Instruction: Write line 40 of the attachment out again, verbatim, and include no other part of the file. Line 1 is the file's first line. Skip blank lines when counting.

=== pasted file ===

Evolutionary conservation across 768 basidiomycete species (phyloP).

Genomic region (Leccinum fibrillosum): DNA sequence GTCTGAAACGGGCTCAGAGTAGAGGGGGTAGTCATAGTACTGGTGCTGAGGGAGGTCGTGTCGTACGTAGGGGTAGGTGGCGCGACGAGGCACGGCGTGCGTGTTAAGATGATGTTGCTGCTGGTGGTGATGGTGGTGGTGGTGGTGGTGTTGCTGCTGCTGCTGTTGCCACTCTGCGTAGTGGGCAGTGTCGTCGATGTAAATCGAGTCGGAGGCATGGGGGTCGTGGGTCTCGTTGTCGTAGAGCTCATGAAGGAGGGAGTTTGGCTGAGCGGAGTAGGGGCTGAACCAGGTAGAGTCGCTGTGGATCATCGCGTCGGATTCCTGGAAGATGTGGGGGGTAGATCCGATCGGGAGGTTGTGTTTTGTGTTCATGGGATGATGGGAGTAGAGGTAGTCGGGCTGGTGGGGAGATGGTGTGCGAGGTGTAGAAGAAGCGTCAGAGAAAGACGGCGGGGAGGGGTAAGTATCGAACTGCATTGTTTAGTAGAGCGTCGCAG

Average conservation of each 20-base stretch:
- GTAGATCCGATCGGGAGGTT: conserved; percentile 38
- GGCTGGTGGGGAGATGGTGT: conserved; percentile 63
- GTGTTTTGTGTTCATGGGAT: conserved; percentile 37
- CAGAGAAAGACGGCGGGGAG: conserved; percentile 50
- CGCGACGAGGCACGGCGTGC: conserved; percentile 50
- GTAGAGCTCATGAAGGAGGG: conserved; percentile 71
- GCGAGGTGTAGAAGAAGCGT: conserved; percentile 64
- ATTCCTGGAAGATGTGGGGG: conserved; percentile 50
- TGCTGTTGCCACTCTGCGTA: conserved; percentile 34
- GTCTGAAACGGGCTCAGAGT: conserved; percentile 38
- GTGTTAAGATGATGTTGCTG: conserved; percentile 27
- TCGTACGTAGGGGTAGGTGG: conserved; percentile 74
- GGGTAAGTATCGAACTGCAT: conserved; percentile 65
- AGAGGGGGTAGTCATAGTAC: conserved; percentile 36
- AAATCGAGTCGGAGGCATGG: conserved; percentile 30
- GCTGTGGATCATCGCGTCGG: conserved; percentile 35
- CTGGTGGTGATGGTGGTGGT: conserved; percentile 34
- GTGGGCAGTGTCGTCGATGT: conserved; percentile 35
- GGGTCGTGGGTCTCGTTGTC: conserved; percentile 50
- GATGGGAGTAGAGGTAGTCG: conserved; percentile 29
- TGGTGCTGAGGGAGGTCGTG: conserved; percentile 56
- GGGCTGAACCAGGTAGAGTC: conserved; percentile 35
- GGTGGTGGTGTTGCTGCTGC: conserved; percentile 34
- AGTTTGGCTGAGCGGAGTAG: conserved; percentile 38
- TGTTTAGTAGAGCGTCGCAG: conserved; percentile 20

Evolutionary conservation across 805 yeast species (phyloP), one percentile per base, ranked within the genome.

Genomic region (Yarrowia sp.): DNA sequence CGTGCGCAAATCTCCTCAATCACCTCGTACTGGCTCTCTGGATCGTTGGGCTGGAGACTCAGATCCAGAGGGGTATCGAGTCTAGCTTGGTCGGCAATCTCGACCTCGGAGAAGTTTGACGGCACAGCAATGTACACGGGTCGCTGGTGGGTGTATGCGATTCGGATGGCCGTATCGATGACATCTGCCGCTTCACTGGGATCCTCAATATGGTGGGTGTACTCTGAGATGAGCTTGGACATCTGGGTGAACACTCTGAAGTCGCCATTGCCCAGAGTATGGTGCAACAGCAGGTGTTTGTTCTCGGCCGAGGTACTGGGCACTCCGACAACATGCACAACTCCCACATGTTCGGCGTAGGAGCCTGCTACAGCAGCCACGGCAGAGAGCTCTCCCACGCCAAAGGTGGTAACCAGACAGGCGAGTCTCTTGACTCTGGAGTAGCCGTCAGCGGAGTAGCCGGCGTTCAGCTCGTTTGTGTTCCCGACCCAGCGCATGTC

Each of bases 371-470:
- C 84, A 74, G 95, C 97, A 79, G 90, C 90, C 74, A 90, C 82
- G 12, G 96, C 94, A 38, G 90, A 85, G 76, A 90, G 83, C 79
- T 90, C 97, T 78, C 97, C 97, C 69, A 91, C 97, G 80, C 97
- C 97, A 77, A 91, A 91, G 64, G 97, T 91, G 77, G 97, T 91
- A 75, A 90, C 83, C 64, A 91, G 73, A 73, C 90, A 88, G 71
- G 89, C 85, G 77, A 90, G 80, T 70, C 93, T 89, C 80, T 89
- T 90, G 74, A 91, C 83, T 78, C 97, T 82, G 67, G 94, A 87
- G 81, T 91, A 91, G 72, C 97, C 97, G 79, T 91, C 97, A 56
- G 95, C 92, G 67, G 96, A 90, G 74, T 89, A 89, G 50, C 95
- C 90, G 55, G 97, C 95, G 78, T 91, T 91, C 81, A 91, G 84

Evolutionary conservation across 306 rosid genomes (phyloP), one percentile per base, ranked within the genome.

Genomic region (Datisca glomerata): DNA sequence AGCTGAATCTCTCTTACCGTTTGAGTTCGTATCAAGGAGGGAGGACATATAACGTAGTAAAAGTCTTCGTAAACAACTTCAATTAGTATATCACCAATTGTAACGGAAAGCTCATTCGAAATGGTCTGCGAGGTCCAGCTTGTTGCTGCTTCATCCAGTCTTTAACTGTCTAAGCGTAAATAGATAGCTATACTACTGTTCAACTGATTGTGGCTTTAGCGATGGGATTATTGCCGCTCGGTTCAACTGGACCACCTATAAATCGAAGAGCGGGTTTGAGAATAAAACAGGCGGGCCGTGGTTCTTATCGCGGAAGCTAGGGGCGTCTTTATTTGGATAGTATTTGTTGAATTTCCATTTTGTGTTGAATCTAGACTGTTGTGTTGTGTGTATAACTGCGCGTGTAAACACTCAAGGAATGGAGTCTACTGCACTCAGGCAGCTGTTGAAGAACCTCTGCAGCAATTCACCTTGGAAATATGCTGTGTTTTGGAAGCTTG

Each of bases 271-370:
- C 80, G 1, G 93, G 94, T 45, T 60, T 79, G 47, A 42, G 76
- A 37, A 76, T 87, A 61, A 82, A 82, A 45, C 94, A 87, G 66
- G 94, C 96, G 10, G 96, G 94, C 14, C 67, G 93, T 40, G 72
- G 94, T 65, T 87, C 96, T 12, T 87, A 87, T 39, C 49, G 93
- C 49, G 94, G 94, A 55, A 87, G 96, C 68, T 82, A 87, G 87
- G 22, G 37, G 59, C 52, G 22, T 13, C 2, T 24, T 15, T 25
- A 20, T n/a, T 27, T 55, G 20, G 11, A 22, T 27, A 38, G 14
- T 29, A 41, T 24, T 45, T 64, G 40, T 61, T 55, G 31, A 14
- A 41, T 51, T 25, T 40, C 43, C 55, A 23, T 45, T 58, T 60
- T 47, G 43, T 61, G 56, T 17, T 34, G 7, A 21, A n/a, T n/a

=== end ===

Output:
- G 95, C 92, G 67, G 96, A 90, G 74, T 89, A 89, G 50, C 95